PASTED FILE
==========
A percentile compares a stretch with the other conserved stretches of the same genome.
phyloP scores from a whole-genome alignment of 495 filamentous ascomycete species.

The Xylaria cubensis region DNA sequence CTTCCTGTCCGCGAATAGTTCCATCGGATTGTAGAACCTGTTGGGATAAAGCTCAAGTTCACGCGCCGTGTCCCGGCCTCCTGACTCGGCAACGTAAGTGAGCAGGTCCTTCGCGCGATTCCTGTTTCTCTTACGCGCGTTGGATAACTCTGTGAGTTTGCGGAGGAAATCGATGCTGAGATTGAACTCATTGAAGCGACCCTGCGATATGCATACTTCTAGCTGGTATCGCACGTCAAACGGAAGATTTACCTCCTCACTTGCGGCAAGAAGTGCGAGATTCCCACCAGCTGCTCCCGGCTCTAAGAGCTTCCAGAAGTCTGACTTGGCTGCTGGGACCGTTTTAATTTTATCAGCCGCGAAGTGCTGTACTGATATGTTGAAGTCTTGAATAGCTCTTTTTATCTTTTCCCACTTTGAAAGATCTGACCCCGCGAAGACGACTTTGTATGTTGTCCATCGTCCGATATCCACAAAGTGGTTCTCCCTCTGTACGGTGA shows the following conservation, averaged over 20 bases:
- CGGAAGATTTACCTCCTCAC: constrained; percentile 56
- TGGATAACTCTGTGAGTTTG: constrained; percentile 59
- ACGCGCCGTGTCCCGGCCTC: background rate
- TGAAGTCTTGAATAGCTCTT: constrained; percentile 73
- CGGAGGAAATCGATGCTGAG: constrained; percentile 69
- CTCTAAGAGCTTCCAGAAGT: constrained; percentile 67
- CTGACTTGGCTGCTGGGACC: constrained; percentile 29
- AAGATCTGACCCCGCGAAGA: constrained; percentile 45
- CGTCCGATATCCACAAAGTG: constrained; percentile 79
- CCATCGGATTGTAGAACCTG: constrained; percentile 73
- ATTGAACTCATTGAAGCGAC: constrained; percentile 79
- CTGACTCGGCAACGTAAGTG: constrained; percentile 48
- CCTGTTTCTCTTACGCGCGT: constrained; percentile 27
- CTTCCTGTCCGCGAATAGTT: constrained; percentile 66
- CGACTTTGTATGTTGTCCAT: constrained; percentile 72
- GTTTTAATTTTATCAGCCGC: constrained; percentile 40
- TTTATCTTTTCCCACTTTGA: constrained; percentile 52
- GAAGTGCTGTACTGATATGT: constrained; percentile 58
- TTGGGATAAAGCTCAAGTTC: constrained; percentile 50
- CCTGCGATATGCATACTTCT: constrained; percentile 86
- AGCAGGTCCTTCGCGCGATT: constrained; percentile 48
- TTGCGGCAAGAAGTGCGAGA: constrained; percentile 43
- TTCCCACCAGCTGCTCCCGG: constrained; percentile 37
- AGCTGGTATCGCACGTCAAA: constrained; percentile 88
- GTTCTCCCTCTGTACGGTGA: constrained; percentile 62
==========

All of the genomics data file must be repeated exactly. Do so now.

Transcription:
A percentile compares a stretch with the other conserved stretches of the same genome.
phyloP scores from a whole-genome alignment of 495 filamentous ascomycete species.

The Xylaria cubensis region DNA sequence CTTCCTGTCCGCGAATAGTTCCATCGGATTGTAGAACCTGTTGGGATAAAGCTCAAGTTCACGCGCCGTGTCCCGGCCTCCTGACTCGGCAACGTAAGTGAGCAGGTCCTTCGCGCGATTCCTGTTTCTCTTACGCGCGTTGGATAACTCTGTGAGTTTGCGGAGGAAATCGATGCTGAGATTGAACTCATTGAAGCGACCCTGCGATATGCATACTTCTAGCTGGTATCGCACGTCAAACGGAAGATTTACCTCCTCACTTGCGGCAAGAAGTGCGAGATTCCCACCAGCTGCTCCCGGCTCTAAGAGCTTCCAGAAGTCTGACTTGGCTGCTGGGACCGTTTTAATTTTATCAGCCGCGAAGTGCTGTACTGATATGTTGAAGTCTTGAATAGCTCTTTTTATCTTTTCCCACTTTGAAAGATCTGACCCCGCGAAGACGACTTTGTATGTTGTCCATCGTCCGATATCCACAAAGTGGTTCTCCCTCTGTACGGTGA shows the following conservation, averaged over 20 bases:
- CGGAAGATTTACCTCCTCAC: constrained; percentile 56
- TGGATAACTCTGTGAGTTTG: constrained; percentile 59
- ACGCGCCGTGTCCCGGCCTC: background rate
- TGAAGTCTTGAATAGCTCTT: constrained; percentile 73
- CGGAGGAAATCGATGCTGAG: constrained; percentile 69
- CTCTAAGAGCTTCCAGAAGT: constrained; percentile 67
- CTGACTTGGCTGCTGGGACC: constrained; percentile 29
- AAGATCTGACCCCGCGAAGA: constrained; percentile 45
- CGTCCGATATCCACAAAGTG: constrained; percentile 79
- CCATCGGATTGTAGAACCTG: constrained; percentile 73
- ATTGAACTCATTGAAGCGAC: constrained; percentile 79
- CTGACTCGGCAACGTAAGTG: constrained; percentile 48
- CCTGTTTCTCTTACGCGCGT: constrained; percentile 27
- CTTCCTGTCCGCGAATAGTT: constrained; percentile 66
- CGACTTTGTATGTTGTCCAT: constrained; percentile 72
- GTTTTAATTTTATCAGCCGC: constrained; percentile 40
- TTTATCTTTTCCCACTTTGA: constrained; percentile 52
- GAAGTGCTGTACTGATATGT: constrained; percentile 58
- TTGGGATAAAGCTCAAGTTC: constrained; percentile 50
- CCTGCGATATGCATACTTCT: constrained; percentile 86
- AGCAGGTCCTTCGCGCGATT: constrained; percentile 48
- TTGCGGCAAGAAGTGCGAGA: constrained; percentile 43
- TTCCCACCAGCTGCTCCCGG: constrained; percentile 37
- AGCTGGTATCGCACGTCAAA: constrained; percentile 88
- GTTCTCCCTCTGTACGGTGA: constrained; percentile 62